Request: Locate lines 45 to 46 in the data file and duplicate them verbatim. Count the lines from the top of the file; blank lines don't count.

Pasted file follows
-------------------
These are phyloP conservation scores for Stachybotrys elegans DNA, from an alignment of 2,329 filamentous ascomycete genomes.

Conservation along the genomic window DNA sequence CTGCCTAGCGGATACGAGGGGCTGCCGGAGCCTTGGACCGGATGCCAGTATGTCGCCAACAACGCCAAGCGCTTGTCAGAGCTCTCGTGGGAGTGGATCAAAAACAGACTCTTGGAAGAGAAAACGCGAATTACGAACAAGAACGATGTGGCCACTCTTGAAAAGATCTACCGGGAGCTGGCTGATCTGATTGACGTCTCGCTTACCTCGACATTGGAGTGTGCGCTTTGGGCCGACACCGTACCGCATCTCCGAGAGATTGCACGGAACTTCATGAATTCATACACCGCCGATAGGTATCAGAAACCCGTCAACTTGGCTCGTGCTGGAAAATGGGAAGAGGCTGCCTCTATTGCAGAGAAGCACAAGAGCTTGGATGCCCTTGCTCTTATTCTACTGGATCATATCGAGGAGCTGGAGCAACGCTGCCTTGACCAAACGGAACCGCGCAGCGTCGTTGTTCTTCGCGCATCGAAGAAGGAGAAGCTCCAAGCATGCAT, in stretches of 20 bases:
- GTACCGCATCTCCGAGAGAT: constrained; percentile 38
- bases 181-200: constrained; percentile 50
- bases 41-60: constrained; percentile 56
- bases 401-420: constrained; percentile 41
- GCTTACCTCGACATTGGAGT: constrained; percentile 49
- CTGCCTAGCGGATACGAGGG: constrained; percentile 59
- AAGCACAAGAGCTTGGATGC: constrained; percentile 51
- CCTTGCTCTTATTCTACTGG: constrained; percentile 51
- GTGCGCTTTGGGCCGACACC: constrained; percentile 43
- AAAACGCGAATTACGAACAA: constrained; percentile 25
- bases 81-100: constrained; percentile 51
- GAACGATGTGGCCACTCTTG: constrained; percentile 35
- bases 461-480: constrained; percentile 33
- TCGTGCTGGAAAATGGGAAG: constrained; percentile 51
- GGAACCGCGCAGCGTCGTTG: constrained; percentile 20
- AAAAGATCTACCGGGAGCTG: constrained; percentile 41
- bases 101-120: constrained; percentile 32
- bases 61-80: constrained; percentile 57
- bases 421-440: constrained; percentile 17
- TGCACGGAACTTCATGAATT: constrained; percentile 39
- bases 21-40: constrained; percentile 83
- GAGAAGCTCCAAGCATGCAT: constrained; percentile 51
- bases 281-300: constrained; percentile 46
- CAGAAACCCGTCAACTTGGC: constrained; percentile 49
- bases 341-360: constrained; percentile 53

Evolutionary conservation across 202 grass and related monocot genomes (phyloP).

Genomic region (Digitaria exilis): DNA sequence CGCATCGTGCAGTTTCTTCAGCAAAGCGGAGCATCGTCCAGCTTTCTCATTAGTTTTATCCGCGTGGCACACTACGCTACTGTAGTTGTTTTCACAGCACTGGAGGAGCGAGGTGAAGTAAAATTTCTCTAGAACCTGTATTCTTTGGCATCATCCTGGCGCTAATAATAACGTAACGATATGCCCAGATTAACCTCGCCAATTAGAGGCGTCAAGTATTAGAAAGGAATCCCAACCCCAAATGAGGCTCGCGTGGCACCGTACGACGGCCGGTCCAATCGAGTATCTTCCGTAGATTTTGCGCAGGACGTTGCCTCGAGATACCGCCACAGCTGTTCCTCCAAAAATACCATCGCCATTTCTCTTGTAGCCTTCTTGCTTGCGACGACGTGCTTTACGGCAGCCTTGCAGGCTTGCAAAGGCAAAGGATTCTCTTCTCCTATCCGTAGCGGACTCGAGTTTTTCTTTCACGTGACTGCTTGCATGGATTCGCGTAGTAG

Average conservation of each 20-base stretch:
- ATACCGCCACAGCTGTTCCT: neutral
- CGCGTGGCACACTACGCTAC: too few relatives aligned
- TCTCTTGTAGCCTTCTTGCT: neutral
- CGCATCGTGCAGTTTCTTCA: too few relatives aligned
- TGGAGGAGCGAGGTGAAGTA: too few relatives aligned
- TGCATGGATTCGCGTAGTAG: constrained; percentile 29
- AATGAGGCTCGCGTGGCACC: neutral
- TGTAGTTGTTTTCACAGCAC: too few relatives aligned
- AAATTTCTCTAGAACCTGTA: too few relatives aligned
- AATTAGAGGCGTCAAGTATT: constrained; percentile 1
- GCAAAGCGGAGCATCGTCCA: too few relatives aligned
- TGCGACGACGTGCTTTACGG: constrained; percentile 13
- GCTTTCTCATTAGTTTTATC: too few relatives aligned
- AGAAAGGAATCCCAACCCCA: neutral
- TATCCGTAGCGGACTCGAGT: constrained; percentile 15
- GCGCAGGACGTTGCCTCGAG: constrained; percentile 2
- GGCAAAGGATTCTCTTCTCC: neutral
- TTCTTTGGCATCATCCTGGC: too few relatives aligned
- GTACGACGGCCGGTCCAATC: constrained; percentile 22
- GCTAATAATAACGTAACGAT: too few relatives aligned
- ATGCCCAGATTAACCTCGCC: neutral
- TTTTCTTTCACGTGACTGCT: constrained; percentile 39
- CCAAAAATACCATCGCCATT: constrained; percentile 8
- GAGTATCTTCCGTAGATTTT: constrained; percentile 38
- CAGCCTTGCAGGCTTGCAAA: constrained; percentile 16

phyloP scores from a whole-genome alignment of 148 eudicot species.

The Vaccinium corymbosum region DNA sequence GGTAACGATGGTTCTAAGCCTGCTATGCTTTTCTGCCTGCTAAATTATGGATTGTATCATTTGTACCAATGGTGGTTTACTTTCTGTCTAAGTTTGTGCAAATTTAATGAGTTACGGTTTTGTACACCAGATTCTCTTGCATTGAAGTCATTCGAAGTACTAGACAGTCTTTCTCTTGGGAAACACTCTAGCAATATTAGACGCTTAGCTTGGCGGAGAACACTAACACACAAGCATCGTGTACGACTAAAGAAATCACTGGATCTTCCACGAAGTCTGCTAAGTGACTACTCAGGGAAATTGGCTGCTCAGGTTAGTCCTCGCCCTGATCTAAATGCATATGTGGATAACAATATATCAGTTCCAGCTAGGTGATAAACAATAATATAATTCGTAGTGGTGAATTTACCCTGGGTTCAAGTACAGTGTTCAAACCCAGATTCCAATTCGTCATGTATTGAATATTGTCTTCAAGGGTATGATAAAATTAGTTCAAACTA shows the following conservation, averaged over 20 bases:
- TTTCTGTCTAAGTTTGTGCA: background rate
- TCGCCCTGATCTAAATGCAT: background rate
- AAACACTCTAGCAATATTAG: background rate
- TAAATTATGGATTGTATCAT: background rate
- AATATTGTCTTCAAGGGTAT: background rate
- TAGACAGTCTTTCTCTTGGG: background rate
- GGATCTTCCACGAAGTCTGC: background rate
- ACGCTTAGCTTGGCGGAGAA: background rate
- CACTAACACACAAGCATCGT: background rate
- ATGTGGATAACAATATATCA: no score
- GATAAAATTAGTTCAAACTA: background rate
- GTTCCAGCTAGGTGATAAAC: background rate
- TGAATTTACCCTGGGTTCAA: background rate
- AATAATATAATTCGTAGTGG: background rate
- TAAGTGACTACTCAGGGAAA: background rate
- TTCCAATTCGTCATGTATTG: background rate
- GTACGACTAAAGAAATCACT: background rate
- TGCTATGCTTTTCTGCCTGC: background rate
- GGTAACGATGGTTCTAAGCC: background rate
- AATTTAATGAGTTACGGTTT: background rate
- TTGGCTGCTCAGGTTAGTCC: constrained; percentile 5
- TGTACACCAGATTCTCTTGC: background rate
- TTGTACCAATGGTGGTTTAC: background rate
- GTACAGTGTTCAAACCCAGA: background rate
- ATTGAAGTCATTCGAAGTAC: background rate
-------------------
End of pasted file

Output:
- TATCCGTAGCGGACTCGAGT: constrained; percentile 15
- GCGCAGGACGTTGCCTCGAG: constrained; percentile 2